Reality is that which, when you stop believing in it, doesn’t go away.

We hypostasize information into objects. Rearrangement of objects is change in the content of the information; the message has changed. This is a language which we have lost the ability to read. We ourselves are a part of this language; changes in us are changes in the content of the information. We ourselves are information-rich; information enters us, is processed and is then projected outwards once more, now in an altered form. We are not aware that we are doing this, that in fact this is all we are doing.

Each of us assumes everyone else knows what HE is doing. They all assume we know what WE are doing. We don’t…Nothing is going on and nobody knows what it is. Nobody is concealing anything except the fact that he does not understand anything anymore and wishes he could go home.

The Religious Experience of Philip K. Dick by R. Crumb

 
Access_public Access: Public 13 Comments Print // Post this!views (193)  

Nicole : wakingdreamer

40 minutes later

Nicole said

we haven’t spoken yet about how deeply Blade Runner has affected me over the years. I think about it a lot, about the many disturbing implications of manufactured people who have to be hunted down and killed, about the “media-soaked culture” as one of your above film clips says, about the push to go off-world… there is so, so much there… if you ever want to discuss it, i’m up for it.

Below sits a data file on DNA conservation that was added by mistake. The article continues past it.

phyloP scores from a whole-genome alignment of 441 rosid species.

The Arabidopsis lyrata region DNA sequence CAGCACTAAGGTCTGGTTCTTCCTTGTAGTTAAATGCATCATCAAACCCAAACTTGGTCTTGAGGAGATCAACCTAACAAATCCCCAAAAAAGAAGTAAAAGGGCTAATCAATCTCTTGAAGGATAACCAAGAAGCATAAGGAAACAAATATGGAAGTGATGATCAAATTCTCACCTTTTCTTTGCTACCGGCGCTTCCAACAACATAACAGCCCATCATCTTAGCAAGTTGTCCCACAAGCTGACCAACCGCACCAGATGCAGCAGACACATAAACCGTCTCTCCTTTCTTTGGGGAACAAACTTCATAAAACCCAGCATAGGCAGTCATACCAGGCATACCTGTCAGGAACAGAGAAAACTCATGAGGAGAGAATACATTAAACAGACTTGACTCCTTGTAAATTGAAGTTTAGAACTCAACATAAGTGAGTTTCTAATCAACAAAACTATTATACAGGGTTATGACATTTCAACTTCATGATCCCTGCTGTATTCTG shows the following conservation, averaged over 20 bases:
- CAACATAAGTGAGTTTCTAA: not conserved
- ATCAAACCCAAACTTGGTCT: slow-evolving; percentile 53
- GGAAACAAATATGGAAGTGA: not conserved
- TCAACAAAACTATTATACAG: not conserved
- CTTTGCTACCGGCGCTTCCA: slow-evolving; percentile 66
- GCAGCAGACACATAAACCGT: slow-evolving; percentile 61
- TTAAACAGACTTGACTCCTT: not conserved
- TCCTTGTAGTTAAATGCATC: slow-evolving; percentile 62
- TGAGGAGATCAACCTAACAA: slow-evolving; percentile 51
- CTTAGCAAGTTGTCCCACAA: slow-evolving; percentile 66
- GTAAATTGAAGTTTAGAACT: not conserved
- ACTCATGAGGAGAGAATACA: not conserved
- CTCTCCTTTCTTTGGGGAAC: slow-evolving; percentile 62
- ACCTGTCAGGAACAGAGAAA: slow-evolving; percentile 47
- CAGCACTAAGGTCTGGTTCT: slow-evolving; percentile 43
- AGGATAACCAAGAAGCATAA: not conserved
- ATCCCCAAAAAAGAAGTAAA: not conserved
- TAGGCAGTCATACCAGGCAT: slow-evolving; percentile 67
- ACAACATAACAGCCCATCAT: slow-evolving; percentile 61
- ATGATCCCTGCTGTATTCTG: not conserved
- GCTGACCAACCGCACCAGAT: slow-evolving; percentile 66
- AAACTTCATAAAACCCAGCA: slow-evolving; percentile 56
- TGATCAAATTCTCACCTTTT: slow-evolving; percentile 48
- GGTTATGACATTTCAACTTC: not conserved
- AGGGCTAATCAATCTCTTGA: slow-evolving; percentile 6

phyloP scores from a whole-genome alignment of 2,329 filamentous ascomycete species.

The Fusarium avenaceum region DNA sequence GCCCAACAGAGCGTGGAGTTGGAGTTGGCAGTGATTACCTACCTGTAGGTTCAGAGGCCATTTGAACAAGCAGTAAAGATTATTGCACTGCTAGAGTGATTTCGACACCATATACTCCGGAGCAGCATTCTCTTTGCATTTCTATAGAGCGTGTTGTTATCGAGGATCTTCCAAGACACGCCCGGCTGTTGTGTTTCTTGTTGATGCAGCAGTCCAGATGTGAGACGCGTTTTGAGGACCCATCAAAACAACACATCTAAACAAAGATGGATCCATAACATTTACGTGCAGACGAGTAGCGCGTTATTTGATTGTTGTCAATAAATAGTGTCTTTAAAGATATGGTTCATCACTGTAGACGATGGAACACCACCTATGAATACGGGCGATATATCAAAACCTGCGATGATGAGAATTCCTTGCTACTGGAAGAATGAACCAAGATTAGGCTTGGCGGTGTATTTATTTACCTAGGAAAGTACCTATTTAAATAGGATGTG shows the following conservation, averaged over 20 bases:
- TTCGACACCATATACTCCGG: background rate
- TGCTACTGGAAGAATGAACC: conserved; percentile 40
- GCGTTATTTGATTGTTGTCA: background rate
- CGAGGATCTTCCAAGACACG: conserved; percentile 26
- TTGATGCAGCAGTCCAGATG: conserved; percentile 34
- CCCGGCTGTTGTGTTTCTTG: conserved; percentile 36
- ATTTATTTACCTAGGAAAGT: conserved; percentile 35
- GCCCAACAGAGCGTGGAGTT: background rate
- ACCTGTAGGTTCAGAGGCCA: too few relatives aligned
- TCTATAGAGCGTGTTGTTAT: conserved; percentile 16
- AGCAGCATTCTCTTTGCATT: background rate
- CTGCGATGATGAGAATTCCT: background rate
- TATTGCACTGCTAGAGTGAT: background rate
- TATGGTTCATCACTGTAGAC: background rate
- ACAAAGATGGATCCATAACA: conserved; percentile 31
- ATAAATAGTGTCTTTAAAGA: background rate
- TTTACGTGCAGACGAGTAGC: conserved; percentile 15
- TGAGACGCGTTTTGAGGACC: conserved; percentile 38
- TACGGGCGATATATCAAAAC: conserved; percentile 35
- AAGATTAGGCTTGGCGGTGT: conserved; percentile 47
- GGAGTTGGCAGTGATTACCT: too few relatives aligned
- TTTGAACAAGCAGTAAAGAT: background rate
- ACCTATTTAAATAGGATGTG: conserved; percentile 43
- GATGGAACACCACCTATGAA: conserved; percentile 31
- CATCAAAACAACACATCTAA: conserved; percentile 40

anyway, thanks for this. the more i think about him the more i realise that yes he was an exceptional and influential SF writer.

Marmalade : Gaia Explorer

about 1 hour later

Marmalade said

I own a copy of Blade Runner.  I should watch it again… maybe with the commentary track on.  One of the books I’ve been reading lately mentions that movie and so I have been thinking about it some.  I’m in the process of taking notes from the book in order to write a review about it.  If you’re up for more discussion, I’m game.  It will give me a chance to think out some of the ideas from that book.

Did you watch the first video?  Seeing an actual android of PKD is kinda creepy.

Nicole : wakingdreamer

about 2 hours later

Nicole said

good! good! you watch it again, and write a review of the book and stuff and then we’ll discuss, ok?

No, haven’t watched the first video yet, will do now… oh freaky! shivers

Marmalade : Gaia Child

about 11 hours later